Technical Error 'Saw 150,000 U.K. Police Records Wiped' From Databases

Police have been asked to assess if there is a threat to public safety after it was revealed that thousands of police records were deleted in error, including data on fingerprints, DNA, and arrest histories.

The error, first reported in the Times, saw 150,000 files lost, with fears it could mean offenders go free. A coding error is thought to have caused the earmarking of the files for deletion.

The U.K. Home Office said the lost entries related to people who were arrested and then released without further action and no records of criminal or dangerous people had been deleted. Home secretary Priti Patel is now under pressure to explain the mistake, which the opposition Labour party said "presents huge dangers" for public safety.

The government minister for policing, Kit Malthouse, issued a statement admitting "a number of records" were deleted in error during a "standard housekeeping process" on the Police National Computer (PNC). The PNC stores and shares criminal record information and can be accessed by any police force or law enforcement agency across the U.K. to support investigations.

Malthouse said: "A fast time review has identified the problem and corrected the process so it cannot happen again. The Home Office, NPCC (National Police Chiefs Council) and other law enforcement partners are working at pace to recover the data. While the loss relates to individuals who were arrested and then released with no further action, I have asked officials and the police to confirm their initial assessment that there is no threat to public safety."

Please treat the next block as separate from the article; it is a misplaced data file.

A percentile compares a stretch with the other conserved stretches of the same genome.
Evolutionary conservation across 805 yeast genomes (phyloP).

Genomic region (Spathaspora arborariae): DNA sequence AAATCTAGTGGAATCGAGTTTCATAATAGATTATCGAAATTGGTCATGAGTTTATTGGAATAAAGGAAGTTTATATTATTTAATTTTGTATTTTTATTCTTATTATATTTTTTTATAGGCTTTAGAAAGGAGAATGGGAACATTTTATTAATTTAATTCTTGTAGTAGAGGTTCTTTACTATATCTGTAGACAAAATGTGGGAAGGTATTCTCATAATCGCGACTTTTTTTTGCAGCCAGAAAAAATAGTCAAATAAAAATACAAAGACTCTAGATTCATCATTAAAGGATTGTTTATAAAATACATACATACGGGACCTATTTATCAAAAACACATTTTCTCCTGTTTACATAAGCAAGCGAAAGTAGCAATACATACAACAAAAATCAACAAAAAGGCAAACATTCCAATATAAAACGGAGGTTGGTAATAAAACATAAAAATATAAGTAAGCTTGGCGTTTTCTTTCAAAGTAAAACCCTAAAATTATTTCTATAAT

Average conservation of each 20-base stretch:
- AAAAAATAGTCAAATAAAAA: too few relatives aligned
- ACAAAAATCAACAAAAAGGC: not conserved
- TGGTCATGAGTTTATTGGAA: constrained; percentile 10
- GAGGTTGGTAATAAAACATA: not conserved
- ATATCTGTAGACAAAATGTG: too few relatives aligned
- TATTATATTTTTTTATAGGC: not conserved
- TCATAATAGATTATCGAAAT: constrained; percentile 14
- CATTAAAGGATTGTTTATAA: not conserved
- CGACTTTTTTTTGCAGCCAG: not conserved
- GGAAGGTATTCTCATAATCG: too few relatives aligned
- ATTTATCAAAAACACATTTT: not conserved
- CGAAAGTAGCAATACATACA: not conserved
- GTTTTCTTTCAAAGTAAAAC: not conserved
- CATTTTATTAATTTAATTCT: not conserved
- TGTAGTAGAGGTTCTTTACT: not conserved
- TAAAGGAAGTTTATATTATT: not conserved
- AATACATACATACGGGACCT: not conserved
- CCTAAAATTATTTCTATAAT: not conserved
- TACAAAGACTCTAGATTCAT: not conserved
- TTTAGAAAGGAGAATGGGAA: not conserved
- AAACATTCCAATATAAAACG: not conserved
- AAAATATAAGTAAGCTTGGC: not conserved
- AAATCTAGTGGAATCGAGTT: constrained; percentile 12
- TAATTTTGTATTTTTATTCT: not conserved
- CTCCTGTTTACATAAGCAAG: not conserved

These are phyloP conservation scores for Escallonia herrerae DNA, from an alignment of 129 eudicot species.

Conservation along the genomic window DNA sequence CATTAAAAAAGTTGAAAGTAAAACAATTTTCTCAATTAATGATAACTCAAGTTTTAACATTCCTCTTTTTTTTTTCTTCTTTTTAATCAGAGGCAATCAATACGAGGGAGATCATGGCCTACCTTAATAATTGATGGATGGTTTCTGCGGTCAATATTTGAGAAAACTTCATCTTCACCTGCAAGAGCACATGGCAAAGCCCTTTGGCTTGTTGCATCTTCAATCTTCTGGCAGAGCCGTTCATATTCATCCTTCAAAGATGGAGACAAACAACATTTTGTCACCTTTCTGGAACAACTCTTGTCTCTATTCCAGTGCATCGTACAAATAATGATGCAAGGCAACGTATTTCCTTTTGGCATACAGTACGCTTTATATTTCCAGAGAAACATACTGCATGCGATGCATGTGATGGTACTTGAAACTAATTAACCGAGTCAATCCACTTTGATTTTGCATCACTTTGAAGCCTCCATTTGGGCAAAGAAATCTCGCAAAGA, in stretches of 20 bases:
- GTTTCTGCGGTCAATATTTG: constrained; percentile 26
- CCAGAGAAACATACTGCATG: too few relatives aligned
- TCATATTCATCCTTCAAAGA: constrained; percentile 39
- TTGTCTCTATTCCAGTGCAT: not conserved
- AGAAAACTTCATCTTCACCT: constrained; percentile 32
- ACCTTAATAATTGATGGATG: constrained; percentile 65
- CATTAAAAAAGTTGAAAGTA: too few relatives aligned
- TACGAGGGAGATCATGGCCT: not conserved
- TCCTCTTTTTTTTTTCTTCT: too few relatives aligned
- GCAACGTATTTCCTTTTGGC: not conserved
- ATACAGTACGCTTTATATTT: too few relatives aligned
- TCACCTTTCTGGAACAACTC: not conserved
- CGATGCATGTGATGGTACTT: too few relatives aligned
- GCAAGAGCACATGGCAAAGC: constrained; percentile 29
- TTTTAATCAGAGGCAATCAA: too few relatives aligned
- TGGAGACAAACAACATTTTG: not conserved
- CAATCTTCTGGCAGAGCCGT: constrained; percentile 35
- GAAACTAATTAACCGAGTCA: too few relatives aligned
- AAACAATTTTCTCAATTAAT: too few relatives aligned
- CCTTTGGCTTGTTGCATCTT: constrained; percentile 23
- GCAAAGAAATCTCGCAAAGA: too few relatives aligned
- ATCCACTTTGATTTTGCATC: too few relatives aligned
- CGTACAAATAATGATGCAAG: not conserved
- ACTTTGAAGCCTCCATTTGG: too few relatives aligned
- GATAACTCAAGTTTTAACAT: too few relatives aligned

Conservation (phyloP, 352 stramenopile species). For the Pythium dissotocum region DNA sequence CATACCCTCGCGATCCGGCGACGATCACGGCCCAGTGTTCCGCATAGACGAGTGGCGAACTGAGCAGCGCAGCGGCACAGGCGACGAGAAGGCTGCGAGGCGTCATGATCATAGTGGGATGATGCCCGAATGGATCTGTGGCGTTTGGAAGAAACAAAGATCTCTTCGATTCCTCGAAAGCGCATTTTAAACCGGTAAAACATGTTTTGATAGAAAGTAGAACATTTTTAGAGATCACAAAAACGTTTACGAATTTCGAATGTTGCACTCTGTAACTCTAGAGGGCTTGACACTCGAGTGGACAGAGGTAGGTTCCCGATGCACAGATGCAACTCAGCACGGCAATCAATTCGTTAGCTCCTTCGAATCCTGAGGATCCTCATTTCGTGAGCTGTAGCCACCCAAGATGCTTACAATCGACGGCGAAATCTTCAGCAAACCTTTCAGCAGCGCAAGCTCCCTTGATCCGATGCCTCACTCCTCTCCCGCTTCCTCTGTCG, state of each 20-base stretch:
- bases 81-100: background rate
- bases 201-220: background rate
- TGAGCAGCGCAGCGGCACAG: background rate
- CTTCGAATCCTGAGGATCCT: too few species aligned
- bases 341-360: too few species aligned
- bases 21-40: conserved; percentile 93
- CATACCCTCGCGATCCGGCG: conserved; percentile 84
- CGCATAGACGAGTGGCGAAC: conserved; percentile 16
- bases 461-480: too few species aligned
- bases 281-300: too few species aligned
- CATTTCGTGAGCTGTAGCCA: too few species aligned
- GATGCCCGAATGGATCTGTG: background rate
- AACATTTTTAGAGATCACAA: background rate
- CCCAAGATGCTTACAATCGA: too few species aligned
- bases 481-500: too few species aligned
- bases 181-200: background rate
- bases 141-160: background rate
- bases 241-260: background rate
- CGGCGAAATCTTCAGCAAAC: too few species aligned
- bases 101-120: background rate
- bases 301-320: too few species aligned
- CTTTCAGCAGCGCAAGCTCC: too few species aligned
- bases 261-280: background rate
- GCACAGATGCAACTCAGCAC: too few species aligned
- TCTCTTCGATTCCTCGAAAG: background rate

Shadow Home Secretary Nick Thomas-Symonds said Patel, who is yet to issue a statement on the error, should take responsibility for it and be clear about the impact it has had. "She must urgently make a statement about what has gone wrong, the extent of the issue, and what action is being taken to reassure the public," he said. "This is an extraordinarily serious security breach that presents huge dangers for public safety."

The impact of the lost files is significant because some offenders released with no further action are ultimately charged and convicted because their fingerprints and DNA have been kept on file and accessed via the PNC and cross-checked against material found at other crime scenes. Stuart Hyde, the former chief constable of Cumbria police force, said the loss represents a "very large proportion" of the 650,000 people arrested each year.

"In terms of the risk this creates, clearly some of those people may be involved in subsequent offending and could only be identified through either fingerprints and DNA when they were subsequently brought to light," he told BBC Radio 4's Today program. "That may be only a few people, a handful, but nonetheless it still represents a risk."

Police officers form a line in Wales
The government has said that none of the deleted records were of dangerous criminals Matthew Horwood/Getty

A spokesman for the NPCC said: "We are aware of an issue with the PNC and are working closely with the government to understand the potential operational impacts." Home Office officials are trying to recover some of the information that was lost, a spokesman said.

Details of all offenses, cautions and convictions stay on the PCN until the person concerned reaches 100. Biometric data for those who have been convicted, such as DNA and fingerprints, are kept indefinitely, except for first convictions for juveniles. For those arrested and released with no further action, or acquitted at trial, fingerprint and DNA records are often kept for three years though police officers can apply for extensions. For some minor offenses, data is deleted automatically.

The government lost access to a key European database as a result of Brexit, with around 40,000 alerts relating to European criminals thought to have been deleted from the PNC as a result.